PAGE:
Table of Contents

**Torsion in building structure:**

Torsion is the condition of being twisted or turned. Torsion in building structure is defined as the deformation or the stress developed in the building when one end of a member/structure is twisted in one direction and other end is held motionless or twisted in opposite direction or also in same direction but with less magnitude.

**Torsional stiffness:**

The torsional stiffness K_{T} of a member is defined as the torsional moment T required to produce a unit angle of twist.

K_{T} = T/Ѳ = GJ/L

T/J = GѲ/L = Ⴀ_{t,max}/R

Ⴀ_{t,max} = TR/J

Where,

J = Polar MOI of cross sectional

G = Shear modulus = E / 2(1 + μ)

E = Young’s modulus of elasticity

μ = poisson’s ratio

L = length of a member

For a rectangular section subjected to pure torsion, the maximum shear occur at the middle of the wider (or longer) side D and given by,

Ⴀ_{t,max} = T/ (K b^{2} D)

Where,

K b^{2} D = polar or torsional section modulus

b and D are the shorter and longer sides of the rectangular section, respectively

K = torsion constant

The value of k depend upon the ratio D/b and given in table:

Table: Variation of coefficient k with the ratio D/b

D/b | 1.0 | 1.5 | 2.0 | 2.5 | 3.0 | 4.0 | 5.0 | 6.0 | 8.0 | 10.0 | > 10 |

K | 0.2 | 0.23 | 0.24 | 0.25 | 0.26 | 0.28 | 0.29 | 0.29 | 0.30 | 0.31 | 0.33 |

**Torsional Irregularity:**

Normally, a well-proportioned building does not twist about its vertical axis, when a) the stiffness distribution of the vertical elements resisting lateral loads is balanced in plan accordance to the distribution of mass in plan at each storey level and b) the floor slab is stiff in their own plane, happens when its plan aspect ratio is less than 3.

A building structure is said to be torsional irregular when 1) the maximum horizontal displacement of any floor in the direction of the lateral force at one end of the floor is more than 1.5 times its minimum horizontal displacement at the far end of the same floor in that direction; and 2) the natural period corresponding to fundamental torsional mode of oscillation is more than those of first two translational modes of oscillation along each principle plan directions.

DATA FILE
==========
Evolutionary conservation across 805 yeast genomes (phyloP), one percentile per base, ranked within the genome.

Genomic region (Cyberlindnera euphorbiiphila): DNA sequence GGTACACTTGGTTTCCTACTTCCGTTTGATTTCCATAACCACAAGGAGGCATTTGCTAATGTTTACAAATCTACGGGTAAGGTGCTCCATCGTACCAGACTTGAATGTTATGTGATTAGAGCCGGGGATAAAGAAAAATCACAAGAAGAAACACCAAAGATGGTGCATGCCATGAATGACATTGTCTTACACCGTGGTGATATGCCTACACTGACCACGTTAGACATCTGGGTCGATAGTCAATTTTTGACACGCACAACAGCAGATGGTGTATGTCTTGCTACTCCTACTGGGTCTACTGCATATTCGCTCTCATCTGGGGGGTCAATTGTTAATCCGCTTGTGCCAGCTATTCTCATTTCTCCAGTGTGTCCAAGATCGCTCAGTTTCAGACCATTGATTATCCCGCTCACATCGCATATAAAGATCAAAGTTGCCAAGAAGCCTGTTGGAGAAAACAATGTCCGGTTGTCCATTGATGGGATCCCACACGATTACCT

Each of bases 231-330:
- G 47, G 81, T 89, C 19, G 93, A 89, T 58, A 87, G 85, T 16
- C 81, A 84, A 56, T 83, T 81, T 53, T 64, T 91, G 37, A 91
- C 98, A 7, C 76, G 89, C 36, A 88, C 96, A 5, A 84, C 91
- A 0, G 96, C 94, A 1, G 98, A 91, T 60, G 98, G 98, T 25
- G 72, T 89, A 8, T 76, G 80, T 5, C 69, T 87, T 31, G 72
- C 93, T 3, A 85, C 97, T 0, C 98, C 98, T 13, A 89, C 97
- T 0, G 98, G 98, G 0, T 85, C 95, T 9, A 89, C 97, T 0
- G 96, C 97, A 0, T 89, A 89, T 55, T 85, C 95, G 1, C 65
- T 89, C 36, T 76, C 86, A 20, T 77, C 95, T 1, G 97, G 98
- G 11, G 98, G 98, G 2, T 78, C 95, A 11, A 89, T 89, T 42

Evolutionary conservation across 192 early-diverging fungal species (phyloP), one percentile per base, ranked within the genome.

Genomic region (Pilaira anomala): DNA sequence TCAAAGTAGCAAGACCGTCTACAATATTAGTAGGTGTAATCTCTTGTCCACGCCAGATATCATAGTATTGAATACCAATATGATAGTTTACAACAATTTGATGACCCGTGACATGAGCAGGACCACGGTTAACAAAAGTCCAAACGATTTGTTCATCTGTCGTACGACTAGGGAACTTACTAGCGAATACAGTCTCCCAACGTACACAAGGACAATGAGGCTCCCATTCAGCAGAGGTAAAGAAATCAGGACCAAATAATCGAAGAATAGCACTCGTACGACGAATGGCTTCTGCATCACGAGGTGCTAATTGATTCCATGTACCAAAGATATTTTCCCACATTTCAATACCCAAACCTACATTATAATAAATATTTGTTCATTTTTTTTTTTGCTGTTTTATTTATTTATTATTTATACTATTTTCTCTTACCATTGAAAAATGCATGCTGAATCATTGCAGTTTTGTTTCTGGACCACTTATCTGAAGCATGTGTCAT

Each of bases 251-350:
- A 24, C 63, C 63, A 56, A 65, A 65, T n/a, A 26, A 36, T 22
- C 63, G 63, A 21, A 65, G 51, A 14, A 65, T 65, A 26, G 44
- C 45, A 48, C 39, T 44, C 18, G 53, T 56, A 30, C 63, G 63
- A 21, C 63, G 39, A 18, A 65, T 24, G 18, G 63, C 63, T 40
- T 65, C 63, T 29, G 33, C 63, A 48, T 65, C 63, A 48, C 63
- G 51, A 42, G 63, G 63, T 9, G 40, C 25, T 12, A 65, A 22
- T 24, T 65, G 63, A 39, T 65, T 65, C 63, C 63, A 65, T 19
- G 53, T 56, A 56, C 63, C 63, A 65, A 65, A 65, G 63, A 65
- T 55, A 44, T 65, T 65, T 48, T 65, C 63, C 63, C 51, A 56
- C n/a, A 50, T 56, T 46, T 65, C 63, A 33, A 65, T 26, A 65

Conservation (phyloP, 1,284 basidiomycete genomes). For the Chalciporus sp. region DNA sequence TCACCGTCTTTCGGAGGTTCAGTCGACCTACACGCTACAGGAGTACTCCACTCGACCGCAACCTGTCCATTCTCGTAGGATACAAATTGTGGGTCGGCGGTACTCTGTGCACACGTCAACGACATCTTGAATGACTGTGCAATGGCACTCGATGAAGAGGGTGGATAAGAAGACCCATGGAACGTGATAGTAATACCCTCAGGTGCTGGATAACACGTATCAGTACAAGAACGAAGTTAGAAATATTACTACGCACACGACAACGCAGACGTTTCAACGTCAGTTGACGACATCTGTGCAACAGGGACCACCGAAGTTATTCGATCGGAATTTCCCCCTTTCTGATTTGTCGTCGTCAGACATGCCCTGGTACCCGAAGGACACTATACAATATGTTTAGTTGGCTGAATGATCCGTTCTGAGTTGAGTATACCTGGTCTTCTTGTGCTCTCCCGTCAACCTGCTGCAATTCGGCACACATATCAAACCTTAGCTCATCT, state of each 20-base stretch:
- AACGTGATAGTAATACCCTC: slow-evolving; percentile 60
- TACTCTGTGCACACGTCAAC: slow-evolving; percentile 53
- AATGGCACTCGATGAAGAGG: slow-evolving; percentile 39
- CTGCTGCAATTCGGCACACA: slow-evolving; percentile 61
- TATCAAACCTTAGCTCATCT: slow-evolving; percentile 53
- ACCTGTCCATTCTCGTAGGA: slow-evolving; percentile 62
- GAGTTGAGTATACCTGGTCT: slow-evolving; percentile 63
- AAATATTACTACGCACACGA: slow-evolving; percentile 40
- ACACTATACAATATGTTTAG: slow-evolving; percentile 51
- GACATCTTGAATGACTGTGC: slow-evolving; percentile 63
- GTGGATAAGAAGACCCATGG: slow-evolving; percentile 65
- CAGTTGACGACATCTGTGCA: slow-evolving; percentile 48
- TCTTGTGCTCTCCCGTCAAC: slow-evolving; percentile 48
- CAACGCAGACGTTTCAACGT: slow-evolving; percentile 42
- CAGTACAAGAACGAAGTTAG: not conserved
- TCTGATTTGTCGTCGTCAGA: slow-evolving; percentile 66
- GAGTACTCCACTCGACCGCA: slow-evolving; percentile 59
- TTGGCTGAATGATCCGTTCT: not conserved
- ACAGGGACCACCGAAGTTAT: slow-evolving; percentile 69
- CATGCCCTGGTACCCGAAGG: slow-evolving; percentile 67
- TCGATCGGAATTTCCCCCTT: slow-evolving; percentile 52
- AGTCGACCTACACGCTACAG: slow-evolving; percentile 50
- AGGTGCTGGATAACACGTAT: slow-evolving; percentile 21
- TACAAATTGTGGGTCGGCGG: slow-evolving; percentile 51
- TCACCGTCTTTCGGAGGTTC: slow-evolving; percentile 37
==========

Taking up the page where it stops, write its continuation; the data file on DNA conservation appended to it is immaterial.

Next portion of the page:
In torsional irregular building, when the ratio of maximum horizontal displacement at the end corner of the building and the minimum horizontal displacement at the other end corner of the building is,

- In the
**range of 1.5 – 2.0**

a) the building configuration should be revised to ensure that the natural period of fundamental torsional mode of oscillation shall be smaller than those of the first two translation modes along each of the principle plan directions, and then

b) three dimensional dynamic analysis method shall be adopted; and

2. **More than 2.0,** the configuration of the building shall be revised.

*This provision is based on the IS code mentioned in 1893 (part 1) : 2016*

### Behavior of structure under torsion:

#### Cause of torsion in building structure:

**Reentrant Corner**

A building is said to have a re-entrant corner in any plan direction, when its structural configuration in plan direction, when its structural configuration in plan has projection of size greater than 15% of its overall plan dimension in that direction.

##### 2. Unequal Mass distribution